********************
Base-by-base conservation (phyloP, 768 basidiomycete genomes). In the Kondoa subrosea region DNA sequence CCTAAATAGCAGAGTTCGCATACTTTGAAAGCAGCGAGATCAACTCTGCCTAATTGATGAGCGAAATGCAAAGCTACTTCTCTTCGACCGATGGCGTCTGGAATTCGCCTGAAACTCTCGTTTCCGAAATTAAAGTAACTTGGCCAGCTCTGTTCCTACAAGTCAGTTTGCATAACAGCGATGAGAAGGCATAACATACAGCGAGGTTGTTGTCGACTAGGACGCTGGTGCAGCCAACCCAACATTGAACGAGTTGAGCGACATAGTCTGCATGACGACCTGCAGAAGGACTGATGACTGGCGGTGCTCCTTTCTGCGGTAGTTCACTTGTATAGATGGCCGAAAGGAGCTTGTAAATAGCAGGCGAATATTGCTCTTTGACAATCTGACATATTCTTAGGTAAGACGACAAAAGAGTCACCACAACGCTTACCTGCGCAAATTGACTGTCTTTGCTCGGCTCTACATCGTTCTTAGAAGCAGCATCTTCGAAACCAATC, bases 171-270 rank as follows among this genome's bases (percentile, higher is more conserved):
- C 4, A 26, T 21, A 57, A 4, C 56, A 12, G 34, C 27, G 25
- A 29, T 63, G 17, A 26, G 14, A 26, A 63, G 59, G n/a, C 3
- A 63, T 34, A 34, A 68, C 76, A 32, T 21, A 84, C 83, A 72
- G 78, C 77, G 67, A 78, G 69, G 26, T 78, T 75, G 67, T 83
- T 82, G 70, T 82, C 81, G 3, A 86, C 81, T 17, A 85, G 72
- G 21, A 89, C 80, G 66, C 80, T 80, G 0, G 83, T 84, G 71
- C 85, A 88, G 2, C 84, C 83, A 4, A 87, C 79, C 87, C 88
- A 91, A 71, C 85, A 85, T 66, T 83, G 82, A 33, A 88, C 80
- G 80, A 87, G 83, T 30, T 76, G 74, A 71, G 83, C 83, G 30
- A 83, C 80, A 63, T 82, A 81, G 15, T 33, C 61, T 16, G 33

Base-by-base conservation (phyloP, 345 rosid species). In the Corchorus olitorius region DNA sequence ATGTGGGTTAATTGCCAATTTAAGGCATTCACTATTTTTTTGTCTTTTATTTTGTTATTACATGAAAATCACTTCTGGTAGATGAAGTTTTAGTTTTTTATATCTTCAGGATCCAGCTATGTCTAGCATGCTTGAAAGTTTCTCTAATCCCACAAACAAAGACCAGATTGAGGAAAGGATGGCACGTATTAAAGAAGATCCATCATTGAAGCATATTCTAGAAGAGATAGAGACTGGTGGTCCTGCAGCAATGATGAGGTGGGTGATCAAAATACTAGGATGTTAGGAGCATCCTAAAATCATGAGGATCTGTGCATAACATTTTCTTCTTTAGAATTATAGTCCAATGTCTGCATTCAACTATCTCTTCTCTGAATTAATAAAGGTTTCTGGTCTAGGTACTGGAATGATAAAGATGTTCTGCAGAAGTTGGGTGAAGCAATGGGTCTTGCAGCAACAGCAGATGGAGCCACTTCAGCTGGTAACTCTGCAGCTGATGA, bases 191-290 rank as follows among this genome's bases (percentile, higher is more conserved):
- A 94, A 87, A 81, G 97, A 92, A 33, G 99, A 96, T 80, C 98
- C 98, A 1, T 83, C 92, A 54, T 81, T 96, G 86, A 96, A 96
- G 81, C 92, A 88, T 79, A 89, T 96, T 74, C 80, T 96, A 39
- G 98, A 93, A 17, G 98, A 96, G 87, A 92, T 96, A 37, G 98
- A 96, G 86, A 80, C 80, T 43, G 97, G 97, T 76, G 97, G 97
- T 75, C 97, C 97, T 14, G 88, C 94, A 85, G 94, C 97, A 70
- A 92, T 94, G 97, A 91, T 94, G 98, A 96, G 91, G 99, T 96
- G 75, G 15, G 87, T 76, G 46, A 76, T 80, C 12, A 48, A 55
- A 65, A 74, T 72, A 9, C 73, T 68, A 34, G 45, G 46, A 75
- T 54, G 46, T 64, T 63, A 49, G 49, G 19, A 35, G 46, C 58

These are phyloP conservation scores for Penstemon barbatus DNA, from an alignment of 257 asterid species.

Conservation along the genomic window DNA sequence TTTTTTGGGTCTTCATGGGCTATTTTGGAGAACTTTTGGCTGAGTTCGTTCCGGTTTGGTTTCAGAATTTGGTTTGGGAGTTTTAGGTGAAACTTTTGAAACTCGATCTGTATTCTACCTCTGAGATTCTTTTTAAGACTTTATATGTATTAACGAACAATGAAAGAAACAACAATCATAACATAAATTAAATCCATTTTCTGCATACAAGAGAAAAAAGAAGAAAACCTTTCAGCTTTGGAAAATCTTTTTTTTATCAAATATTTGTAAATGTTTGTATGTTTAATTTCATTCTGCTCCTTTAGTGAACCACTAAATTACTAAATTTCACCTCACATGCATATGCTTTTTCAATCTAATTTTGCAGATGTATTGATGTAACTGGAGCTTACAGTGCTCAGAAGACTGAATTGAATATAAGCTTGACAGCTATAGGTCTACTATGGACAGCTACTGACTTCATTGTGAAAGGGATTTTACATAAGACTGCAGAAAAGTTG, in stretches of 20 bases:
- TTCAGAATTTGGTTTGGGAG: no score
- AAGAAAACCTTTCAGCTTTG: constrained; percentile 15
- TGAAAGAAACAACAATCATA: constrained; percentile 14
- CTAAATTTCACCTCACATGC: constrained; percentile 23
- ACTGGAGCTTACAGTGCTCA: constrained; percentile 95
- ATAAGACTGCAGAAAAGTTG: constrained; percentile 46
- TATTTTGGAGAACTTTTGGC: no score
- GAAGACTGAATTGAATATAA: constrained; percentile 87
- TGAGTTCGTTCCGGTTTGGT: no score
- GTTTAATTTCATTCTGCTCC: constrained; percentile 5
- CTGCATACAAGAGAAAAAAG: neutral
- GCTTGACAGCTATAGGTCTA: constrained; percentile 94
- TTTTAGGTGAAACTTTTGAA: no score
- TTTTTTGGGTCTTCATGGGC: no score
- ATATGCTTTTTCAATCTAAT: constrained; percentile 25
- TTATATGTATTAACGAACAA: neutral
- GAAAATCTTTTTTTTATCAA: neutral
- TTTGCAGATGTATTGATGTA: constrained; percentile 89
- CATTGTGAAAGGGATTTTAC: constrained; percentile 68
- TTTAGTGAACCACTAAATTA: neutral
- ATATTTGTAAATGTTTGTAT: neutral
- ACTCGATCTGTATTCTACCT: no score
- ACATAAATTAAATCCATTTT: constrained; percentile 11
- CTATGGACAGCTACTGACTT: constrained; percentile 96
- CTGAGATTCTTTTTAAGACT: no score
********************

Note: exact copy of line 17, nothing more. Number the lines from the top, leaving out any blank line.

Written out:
- A 96, G 86, A 80, C 80, T 43, G 97, G 97, T 76, G 97, G 97